A dog owner grieving over the death of her family's beloved miniature pinscher was shocked to learn the pup was still alive—five months after her veterinarian allegedly said the ailing dog needed to be euthanized.

Keri Levy told NJ.com that her miniature pinscher Ceasar had Cushing's disease, and their vet, Dr. George Menez of Briarwood Veterinary Hospital recommended to put down the dog in May. She says that after the "procedure," she "got a call telling her Ceasar was 'at peace' and that she could come in and pick up his collar."

But this past weekend, a tipster told the Levy family that Caesar was still alive and actually in the custody of one of the hospital's employees. The hospital told Levy that Dr. Menez no longer worked there, according to NJ.com:

After finally getting Menez on the phone, Levy said the vet admitted Ceasar was never put down and that the dog was taken home by a now-former employee.

Howell police contacted that employee and told her she had until noon to return Ceasar. The woman promptly returned Ceasar and Levy was briefly reunited with her dog...

Ceasar suffered from Cushing's disease, an endocrine disorder, and received no medical treatment since May, Levy said. The dog lost 10 pounds since she last saw him.

Levy said she and her mother spent about an hour with Caesar while he was examined one final time before being put down, she said.

Levy contacted the Monmouth County Society for the Prevention of Cruelty to Animals, which is investigating, and the police, to say the dog was stolen.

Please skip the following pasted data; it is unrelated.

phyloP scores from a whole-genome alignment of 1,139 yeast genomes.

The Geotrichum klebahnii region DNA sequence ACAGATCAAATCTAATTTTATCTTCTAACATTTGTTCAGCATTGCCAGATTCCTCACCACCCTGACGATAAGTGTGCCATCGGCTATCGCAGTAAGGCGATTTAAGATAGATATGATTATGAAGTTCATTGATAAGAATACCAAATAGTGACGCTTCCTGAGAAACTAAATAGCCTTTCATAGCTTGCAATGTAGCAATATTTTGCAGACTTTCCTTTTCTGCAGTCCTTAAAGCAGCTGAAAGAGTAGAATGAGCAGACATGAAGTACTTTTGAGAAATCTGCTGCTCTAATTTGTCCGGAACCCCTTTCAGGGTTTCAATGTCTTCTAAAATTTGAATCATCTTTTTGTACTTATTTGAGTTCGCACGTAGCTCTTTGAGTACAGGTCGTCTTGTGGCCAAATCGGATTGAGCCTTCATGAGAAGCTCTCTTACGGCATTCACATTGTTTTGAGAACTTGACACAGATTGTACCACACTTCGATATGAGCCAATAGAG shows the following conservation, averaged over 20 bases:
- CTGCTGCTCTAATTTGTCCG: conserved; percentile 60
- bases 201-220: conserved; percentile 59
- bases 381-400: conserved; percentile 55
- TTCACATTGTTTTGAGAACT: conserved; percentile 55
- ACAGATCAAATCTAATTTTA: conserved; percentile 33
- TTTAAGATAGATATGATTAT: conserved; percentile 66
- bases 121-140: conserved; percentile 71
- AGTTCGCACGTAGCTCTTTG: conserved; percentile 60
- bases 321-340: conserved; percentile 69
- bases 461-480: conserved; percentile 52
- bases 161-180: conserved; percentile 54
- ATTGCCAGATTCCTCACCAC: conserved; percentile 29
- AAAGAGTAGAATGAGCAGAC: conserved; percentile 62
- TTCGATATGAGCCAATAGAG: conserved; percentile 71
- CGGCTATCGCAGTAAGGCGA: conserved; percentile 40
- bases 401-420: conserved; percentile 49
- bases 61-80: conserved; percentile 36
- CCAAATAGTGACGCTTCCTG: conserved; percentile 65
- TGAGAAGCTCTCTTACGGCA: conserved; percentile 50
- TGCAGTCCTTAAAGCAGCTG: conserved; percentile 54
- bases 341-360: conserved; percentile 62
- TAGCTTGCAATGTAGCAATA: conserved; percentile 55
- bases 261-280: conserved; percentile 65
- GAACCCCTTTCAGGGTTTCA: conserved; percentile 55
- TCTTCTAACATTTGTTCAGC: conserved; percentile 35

"I'm dumbfounded," another member of the Levy family told WABC 7. "I don't even know how to say, I don't know how to feel." Levy added that he paid $192 for the dog's cremation and "even got a condolence letter from" Menez.

On Wednesday, Howell police detective Sgt. Christian Antunez said, "Dr. George Menez, the previous veterinarian at Briarwood, allowed an employee at the office assisting in the procedure to take Ceasar home. This employee wanted to do so out of compassion for the dog and a desire to rehabilitate his health, albeit without the owner's consent."

Antunez added, "There has been mention over social media that Caesar was suffering, but at the time of the dog's return, officers and the detective investigating found the dog to be in good spirits and no obvious signs of neglect were apparent. However, the dog's condition and attention it was given during the last five months will be a matter more appropriately investigated by the MCSPCA."

There may be possible theft of service charges, police added.

Menez and the vet tech no longer work at Briarwood. A new vet, Dr. Maureen Kibisz, had bought the practice last week and was upset by the events, telling WABC 7, "It's hard enough when you have to decide a pet should pass, but you have to deal with that twice with the same pet? It's just unthinkable."